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Will Food Save Detroit? I Think It Just Might

Meet Godwin Ihentuge, one of the faces of the new Detroit



abandoned buidlings like the former Central Train Station, while hauntingly beautiful, are a reminder that there is still much work to do

When I say Detroit, what comes to mind? Do you think of the abandoned buildings that abound in the city? Do you think of the fact that the population has dwindled from over 2 million down to 700,000? Maybe you think about the dying auto industry, the lost jobs, the bankrupt, failed pillar of the American Dream.

Well, those things might be true, to an extent, but to write Detroit off is short sighted. I just spent a weekend in downtown Detroit and the city that I experienced is full of energy, hope and, most importantly to me, really great food. I did not consume one morsel of food that did not wow me. Every restaurant that I set foot in was beautifully designed, bright and airy and staffed with knowledgable, excited young locals who are so happy that you are there that they bend over backwards to show you the Detroit that they are building. These people are innovative, energized and committed and are making something big out of next to nothing.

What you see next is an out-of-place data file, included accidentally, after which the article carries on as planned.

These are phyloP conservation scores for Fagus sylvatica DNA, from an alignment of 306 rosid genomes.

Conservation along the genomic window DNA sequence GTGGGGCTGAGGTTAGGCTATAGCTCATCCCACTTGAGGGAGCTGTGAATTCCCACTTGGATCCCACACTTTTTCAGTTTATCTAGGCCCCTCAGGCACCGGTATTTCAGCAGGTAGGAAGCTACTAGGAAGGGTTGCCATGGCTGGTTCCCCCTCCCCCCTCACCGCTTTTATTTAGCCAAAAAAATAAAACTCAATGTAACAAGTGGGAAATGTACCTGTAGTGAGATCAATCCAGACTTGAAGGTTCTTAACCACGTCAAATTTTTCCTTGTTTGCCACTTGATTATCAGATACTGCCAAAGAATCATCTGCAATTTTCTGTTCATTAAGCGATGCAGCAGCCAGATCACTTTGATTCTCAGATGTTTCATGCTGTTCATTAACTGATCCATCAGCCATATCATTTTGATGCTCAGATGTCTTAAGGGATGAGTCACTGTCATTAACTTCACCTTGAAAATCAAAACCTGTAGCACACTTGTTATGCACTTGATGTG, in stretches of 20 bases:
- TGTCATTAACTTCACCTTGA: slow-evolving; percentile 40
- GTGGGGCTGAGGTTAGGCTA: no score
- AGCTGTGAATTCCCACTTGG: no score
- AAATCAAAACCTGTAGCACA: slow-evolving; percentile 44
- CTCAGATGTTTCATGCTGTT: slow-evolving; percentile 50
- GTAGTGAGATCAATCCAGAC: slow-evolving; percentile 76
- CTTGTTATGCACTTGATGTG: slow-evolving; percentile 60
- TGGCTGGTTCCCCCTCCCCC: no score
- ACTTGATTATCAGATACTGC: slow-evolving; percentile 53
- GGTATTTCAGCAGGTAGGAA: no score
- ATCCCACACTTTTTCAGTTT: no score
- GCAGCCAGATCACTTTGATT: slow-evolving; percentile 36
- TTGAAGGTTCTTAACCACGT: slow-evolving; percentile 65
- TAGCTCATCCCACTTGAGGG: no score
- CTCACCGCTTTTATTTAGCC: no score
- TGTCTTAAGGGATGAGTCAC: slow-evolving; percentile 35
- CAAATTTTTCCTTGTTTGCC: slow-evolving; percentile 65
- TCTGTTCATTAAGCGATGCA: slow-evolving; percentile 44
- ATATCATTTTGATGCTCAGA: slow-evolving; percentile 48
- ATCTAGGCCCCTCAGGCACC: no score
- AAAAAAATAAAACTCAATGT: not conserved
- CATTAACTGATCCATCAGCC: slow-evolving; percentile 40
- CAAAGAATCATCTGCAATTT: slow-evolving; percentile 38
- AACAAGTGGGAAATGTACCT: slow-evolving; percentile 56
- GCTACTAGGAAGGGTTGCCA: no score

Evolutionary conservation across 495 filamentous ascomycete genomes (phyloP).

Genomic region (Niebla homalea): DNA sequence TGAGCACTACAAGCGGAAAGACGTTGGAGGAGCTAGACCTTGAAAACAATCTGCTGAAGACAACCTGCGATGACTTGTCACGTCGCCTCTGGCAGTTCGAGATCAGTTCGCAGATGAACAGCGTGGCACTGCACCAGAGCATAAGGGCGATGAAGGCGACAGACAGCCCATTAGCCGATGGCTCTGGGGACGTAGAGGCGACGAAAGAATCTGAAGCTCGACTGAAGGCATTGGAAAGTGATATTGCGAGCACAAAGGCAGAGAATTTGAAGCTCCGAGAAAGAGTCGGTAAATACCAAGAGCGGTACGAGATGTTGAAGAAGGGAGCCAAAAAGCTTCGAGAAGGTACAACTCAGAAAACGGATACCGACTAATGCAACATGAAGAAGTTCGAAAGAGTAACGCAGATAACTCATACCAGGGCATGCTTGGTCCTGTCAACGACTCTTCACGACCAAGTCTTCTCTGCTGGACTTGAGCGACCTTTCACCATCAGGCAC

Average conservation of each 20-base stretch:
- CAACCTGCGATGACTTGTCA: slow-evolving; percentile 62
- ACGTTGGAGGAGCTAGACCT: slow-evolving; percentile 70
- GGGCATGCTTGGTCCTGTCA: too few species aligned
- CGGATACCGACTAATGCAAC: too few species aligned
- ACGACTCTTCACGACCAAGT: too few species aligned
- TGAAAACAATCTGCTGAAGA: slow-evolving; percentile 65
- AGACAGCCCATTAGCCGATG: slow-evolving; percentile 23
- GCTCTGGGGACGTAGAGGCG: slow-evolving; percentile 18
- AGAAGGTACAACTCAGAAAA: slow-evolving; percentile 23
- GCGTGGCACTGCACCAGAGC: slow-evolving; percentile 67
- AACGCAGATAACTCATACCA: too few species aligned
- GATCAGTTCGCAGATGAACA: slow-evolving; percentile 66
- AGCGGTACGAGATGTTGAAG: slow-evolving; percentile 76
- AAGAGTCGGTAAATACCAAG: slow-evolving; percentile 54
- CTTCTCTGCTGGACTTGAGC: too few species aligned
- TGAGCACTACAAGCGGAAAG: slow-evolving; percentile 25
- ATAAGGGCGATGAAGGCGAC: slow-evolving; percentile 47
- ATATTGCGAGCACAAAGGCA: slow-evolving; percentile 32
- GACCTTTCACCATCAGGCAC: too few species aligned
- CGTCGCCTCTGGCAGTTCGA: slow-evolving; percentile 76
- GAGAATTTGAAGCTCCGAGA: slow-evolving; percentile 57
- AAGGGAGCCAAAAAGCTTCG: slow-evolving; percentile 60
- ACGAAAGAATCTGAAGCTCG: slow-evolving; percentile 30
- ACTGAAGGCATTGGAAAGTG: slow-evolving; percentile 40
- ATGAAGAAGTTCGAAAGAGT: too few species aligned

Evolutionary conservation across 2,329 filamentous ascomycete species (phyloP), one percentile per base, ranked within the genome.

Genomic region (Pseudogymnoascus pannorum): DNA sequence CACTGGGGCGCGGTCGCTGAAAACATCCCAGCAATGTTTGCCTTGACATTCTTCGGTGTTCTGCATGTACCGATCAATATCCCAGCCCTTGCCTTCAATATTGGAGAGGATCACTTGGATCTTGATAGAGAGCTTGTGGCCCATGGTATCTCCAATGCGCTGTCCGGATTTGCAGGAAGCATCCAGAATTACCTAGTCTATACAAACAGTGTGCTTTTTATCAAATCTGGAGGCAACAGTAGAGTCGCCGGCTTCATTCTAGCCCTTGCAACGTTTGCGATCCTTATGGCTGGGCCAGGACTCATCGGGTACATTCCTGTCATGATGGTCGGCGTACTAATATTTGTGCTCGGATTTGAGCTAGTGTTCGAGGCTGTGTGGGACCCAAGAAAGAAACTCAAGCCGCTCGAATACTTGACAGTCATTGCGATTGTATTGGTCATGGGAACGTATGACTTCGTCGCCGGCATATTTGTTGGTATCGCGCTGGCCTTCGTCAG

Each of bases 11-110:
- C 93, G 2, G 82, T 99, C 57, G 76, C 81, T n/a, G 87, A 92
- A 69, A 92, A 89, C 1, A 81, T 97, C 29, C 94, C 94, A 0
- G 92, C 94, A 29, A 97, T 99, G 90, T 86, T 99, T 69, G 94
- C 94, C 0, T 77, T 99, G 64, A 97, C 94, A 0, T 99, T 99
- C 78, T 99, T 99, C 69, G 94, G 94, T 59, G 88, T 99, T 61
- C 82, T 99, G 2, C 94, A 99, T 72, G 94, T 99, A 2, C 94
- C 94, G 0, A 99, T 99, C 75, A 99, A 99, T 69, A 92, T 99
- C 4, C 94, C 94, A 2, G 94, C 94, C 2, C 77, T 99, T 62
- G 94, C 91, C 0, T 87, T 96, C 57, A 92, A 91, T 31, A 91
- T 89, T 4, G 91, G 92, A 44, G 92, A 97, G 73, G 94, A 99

One of those people is Godwin Ihentuge, but before I can talk about Godwin, I have to tell you about Nathan.

Shepard Fairey has helped transform the alleyway behind the gallery into an outdoor gallery space

We arrived in Detroit on a cold, windy, rain soaked Saturday afternoon. The minute we dropped our bags off at The Hilton Doubletree, we had the hotel shuttle take us straight to the Library Street Collective to see the Shepard Fairey exhibit. Because Fairey also painted up a storm in the alley (along with work from other artists- the alley is gorgeous), we wandered around the building, in the rain, and then, on the recommendation of the ever helpful gallery maven, Angela, we ran over to Wright & Co for a drink and something to eat (more about that restaurant later). After a pleasant hour spent sipping rose, snacking on burrata and tuna tartare, we thought we would just go outside and flag a cab, as you do in any big city, and continue on to the next restaurant on my list.

toasting the start of a remarkable weekend at Wright & Co

Lesson #1: